A publishing dilemma

Geospatial agency considers restricting access to its maps

Officials at the National Geospatial-Intelligence Agency want to bar the public from viewing the agency's aeronautical and navigational data and publications, a decision that has upset many who use that information. Some librarians, commercial mapmakers and public-interest group members say they will launch a campaign to retain access.

Without seeking public comment, NGA officials announced plans in November 2004 to stop selling and distributing the aeronautical and navigational data because of copyright concerns and worries about terrorist attacks. Last December, however, they said they would seek comments before making a final decision.

NGA officials have proposed removing the agency's flight information publications, Digital Aeronautical Flight Information File and navigation planning charts from public sale and distribution. All are now available copyright-free as hard copies or online at NGA's Web site.

Agency officials want to make the information available only to authorized warfighters, intelligence analysts, defense contractors and government officials through the Defense Department's distribution system.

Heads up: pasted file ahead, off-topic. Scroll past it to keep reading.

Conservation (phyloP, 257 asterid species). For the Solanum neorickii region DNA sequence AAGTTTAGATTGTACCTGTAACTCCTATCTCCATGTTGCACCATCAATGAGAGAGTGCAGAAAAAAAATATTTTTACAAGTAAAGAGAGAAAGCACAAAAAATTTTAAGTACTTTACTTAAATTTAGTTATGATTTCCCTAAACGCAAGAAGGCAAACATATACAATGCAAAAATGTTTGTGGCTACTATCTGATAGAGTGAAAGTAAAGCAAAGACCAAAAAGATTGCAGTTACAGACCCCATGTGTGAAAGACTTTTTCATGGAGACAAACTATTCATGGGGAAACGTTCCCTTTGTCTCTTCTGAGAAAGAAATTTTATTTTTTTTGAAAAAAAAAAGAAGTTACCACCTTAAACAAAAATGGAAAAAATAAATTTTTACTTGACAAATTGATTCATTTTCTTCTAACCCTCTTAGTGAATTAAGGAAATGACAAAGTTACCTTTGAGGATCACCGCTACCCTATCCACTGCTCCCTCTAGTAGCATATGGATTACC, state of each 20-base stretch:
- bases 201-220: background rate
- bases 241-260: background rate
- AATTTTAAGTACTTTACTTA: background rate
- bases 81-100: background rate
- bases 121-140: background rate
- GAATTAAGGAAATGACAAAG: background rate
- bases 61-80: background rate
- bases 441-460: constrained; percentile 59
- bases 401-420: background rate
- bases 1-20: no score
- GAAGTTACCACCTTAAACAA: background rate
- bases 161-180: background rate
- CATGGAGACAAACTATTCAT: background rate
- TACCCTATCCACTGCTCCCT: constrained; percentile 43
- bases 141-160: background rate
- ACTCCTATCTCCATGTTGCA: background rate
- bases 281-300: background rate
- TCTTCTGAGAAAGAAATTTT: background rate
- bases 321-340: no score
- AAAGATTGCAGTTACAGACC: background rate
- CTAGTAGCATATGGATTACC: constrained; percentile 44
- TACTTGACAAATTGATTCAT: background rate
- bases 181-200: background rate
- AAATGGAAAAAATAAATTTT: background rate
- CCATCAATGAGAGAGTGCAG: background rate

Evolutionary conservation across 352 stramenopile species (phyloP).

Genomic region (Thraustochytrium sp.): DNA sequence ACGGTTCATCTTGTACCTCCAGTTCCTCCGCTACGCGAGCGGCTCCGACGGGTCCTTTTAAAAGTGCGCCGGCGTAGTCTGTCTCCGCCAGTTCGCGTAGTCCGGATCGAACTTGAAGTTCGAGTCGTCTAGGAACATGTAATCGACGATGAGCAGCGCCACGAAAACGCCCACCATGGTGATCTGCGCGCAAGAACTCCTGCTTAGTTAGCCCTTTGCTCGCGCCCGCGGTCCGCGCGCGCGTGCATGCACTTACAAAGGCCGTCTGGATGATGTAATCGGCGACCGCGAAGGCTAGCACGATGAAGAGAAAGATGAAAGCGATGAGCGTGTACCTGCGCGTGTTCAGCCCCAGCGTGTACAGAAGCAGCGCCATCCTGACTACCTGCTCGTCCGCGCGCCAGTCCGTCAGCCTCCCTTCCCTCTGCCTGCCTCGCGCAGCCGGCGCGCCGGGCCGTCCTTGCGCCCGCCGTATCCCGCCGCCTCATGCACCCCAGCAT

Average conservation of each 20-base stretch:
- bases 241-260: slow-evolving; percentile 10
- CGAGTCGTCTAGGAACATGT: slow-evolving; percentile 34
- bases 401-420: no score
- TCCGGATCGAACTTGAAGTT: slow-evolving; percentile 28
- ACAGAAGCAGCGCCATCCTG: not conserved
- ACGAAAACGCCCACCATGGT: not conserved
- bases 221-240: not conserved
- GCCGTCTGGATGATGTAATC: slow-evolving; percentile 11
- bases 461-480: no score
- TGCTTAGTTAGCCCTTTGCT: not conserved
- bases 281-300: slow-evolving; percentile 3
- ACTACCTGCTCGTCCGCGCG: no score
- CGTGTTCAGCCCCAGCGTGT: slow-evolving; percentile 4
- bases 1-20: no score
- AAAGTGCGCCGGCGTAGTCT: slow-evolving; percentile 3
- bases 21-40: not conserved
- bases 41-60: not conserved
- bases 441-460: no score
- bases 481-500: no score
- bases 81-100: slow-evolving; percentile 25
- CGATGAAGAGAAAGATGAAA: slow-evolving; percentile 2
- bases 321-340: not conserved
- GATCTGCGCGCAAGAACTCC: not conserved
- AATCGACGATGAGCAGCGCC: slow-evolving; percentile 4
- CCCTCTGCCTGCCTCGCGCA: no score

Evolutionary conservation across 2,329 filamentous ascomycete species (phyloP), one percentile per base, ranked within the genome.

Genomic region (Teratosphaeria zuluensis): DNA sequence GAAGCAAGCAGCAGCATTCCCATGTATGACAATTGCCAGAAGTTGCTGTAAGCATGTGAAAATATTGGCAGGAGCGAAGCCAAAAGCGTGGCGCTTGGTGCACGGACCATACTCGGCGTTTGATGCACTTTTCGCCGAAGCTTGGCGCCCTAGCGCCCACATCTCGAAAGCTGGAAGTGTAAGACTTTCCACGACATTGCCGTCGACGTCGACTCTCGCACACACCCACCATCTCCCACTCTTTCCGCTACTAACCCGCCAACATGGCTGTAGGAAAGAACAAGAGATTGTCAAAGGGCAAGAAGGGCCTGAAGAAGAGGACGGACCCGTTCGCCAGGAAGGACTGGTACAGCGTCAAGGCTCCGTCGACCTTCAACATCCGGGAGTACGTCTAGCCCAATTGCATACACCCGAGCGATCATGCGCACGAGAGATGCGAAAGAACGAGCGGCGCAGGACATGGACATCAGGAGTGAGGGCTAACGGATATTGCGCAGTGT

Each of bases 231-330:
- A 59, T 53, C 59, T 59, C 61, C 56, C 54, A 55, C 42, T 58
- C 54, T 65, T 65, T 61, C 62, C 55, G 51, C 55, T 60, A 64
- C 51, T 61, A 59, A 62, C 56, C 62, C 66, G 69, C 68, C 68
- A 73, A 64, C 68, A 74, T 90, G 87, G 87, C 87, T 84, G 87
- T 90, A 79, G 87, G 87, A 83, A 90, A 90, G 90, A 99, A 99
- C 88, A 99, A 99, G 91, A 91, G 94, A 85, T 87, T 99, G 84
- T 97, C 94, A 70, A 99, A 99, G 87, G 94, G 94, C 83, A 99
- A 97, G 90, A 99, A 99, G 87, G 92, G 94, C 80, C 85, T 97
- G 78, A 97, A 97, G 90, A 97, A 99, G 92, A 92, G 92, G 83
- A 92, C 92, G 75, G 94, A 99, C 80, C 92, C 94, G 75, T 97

Jim Mohan, an NGA spokesman, said the agency is considering the action partly because an increasing number of foreign source providers are claiming intellectual property rights or warning agency officials that they intend to copyright their source material.

NGA employees produce the navigational products from data they obtain from military and commercial satellites and information systems. They also rely on information provided by governments and businesses in foreign countries.

NGA officials have had agreements with foreign source providers in which they shared data with no money exchanging hands. But some providers are now questioning the arrangements under which they provide data to NGA that the agency makes available in a public database.

U.S. businesses take that publicly available data and resell it. Mohan said some foreign providers are asking why the businesses aren't buying the information directly from them.

In addition to those pressures, terrorism concerns also prompted NGA officials to consider curtailing access to the navigational information. "Since Sept. 11, [2001] all government agencies must look at all of the data they put out and decide if it should be withdrawn," Mohan said.

Others see NGA's proposal in a different light. "This is another indication that the Bush administration is whittling away at open government, access to public information and freedom of information," said Wayne Madsen, a privacy expert and senior fellow at the Electronic Privacy Information Center, a public-interest group that focuses on privacy, civil liberties and First Amendment issues. "This is a bad day for government and open access."